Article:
The typical (median) person in the top 1% is worth $6.2m.Overall, the wealthiest 10% of New Zealanders have 59% of all the country’s assets, The 40% below that own around 39%. That leaves the poorest half of the country with just 2% of the assets.
When you prop up asset prices. Who wins?

herself to begin with.


Supporting the asset class was the most heinously immoral thing Jacinda could have done but at least she had a nice smile when she did it.

And it's all hidden in trusts and companies so they won't pay the higher PAYE tax rate ... keep recycling it all into assets (of any variety), avoid dividends, book a capital gain and it's tax free ...

Pity the working class paying PAYE (regardless of how much they earn) ... Labour genuine doesn't get it.


I would contend they understand it perfectly.

I don't come to this site to read party political puffery-from any party..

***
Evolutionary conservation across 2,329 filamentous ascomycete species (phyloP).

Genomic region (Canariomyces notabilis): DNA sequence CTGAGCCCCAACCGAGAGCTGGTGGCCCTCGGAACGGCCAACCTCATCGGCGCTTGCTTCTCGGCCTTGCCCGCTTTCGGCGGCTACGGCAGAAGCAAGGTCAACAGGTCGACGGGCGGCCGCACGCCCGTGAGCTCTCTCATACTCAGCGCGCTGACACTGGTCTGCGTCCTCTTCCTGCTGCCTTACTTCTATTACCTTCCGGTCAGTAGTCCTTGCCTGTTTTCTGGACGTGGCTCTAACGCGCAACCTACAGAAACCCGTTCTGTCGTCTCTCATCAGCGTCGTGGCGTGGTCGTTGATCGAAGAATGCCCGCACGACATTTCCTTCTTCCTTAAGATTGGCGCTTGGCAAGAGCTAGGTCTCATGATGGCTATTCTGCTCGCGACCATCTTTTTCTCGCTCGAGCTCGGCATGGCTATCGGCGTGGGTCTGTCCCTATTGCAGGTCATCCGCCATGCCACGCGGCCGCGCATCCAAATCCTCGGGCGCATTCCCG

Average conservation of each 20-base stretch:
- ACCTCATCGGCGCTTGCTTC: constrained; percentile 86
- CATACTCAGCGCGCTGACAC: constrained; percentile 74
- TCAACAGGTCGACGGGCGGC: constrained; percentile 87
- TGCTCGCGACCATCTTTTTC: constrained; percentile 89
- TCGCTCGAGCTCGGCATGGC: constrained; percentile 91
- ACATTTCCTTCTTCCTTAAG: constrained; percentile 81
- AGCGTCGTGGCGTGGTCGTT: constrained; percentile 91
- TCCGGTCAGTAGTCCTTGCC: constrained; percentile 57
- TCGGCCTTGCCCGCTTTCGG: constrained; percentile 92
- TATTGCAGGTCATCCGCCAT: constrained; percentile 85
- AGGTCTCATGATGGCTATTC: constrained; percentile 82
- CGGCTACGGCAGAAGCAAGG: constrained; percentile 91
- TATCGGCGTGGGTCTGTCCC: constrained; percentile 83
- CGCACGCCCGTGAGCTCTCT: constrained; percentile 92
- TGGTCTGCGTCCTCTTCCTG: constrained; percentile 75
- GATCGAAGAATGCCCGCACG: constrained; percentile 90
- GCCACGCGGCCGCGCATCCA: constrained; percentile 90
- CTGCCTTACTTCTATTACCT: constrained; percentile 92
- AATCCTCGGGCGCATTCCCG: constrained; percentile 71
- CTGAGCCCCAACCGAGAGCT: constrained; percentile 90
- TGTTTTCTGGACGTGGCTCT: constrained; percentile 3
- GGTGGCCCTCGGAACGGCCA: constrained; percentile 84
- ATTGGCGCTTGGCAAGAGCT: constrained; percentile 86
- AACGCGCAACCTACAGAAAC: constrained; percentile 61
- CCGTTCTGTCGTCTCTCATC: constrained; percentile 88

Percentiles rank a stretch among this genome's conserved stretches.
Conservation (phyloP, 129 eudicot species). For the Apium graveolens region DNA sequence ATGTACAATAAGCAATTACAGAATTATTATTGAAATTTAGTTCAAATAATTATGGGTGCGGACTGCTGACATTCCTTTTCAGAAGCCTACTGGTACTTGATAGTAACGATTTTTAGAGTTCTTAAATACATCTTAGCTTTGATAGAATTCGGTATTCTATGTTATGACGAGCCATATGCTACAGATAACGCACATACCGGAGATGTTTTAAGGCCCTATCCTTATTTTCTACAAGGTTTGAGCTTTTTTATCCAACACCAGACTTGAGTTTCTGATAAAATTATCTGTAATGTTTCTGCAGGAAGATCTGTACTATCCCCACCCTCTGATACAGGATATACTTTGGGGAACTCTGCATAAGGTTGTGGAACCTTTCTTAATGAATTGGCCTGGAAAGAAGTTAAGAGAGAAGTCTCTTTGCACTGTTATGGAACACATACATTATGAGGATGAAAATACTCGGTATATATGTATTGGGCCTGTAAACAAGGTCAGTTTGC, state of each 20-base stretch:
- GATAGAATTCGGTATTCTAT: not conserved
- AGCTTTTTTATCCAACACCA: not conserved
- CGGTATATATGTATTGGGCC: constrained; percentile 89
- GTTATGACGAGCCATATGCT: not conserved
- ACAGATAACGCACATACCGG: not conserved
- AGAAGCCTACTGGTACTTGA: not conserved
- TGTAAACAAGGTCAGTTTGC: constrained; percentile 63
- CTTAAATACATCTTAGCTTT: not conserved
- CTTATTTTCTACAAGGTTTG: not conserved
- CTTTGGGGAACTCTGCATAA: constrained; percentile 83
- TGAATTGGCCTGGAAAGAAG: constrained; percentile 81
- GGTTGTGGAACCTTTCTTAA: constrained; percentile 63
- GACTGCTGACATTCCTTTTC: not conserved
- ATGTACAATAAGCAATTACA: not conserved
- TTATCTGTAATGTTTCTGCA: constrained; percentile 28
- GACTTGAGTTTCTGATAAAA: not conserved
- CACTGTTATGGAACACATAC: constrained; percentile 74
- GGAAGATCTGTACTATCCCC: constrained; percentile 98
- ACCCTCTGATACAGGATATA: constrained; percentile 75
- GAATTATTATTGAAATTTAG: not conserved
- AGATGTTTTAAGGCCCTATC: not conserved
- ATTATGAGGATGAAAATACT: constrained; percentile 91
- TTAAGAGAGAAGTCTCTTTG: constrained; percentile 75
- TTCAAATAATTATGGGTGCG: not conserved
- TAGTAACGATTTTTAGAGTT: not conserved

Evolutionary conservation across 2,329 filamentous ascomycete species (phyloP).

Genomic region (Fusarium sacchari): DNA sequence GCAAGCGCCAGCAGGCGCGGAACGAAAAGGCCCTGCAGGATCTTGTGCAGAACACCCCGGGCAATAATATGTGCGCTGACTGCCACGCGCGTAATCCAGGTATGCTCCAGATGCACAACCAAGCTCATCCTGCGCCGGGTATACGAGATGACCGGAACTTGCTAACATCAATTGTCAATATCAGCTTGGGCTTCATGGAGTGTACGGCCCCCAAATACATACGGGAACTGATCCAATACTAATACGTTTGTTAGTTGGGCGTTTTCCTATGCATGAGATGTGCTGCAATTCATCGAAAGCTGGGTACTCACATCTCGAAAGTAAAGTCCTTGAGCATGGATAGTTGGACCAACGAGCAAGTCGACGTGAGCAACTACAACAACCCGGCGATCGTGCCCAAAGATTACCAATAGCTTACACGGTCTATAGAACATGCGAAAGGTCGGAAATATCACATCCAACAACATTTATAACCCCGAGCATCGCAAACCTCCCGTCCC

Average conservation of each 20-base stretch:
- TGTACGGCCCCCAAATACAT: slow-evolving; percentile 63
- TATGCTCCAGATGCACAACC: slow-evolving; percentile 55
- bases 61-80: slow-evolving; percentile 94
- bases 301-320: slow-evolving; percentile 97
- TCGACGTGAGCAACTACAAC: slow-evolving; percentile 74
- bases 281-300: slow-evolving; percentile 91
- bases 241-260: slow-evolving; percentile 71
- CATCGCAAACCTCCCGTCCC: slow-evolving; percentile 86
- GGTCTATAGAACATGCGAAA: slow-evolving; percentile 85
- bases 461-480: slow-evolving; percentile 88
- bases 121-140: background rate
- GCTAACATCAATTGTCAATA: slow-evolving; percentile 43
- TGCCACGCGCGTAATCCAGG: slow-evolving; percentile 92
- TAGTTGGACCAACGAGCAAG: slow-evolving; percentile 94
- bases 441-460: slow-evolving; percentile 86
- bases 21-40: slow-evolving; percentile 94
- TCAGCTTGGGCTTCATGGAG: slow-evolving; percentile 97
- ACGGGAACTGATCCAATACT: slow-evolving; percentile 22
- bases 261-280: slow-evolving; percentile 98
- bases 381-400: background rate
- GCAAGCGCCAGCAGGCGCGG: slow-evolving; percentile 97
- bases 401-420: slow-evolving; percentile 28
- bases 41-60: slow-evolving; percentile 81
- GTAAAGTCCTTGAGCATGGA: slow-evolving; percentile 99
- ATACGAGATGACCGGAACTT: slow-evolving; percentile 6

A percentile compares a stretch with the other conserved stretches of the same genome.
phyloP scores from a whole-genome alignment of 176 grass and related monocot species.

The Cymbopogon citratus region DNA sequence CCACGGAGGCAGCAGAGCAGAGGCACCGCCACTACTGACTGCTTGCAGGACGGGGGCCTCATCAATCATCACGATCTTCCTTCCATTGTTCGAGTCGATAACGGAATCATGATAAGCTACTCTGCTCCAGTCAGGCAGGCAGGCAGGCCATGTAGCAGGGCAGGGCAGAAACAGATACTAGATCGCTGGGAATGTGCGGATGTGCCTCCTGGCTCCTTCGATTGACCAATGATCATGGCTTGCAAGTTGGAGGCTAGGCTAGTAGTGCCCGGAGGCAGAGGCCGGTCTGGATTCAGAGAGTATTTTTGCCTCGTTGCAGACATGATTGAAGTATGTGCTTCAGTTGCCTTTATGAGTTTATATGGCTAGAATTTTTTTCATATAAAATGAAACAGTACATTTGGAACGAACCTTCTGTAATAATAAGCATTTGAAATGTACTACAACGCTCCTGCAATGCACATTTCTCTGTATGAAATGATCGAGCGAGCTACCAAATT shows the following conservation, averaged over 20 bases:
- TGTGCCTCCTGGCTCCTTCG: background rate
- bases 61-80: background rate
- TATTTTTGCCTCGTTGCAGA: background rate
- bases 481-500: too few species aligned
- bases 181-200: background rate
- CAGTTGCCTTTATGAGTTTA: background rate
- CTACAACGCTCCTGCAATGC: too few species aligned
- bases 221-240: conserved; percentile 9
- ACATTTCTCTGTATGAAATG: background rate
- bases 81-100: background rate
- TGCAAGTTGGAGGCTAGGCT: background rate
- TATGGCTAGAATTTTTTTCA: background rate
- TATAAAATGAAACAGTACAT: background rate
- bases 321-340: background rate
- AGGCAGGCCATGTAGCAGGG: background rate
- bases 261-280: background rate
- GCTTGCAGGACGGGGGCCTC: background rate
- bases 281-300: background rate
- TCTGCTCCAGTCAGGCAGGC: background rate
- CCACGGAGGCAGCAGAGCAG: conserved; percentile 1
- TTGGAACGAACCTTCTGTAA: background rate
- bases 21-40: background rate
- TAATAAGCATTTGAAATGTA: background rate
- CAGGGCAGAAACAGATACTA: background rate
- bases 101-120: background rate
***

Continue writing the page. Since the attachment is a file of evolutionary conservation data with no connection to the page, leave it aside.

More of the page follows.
Yup, sick of it. Can't get a straight answer out of any pollie even with elections a month away.

Goldsmith keeps talking about unleashing businesses with fewer taxes,quicker writeoffs and regulatory burden to create jobs.

In case he hasn't noticed, hospitality business owners are struggling to get enough customers; getting 5% back of GST paid and instantly writing off new ovens aren't themselves going to help break that dry spell.

And this is real puffery. Even throws in the nauseating 'team of five million.'

Taxation doesn't finance the government though. Taxpayers cannot create NZ Dollars, only the government can do that and counterfeiting money is illegal.
Here is what Beardsley Ruml chairman of the New York Fed had to say in 1945. Since the end of the gold standard, "Taxes for Revenue are Obsolete". The real purposes of taxes were: to "stabilize the purchasing power of the dollar", to "express public policy in the distribution of wealth and of income", "in subsidizing or in penalizing various industries and economic groups" and to "isolate and assess directly the costs of certain national benefits, such as highways and social security".

Taxpayers cannot create NZ Dollars, only the government can do that and counterfeiting money is illegal.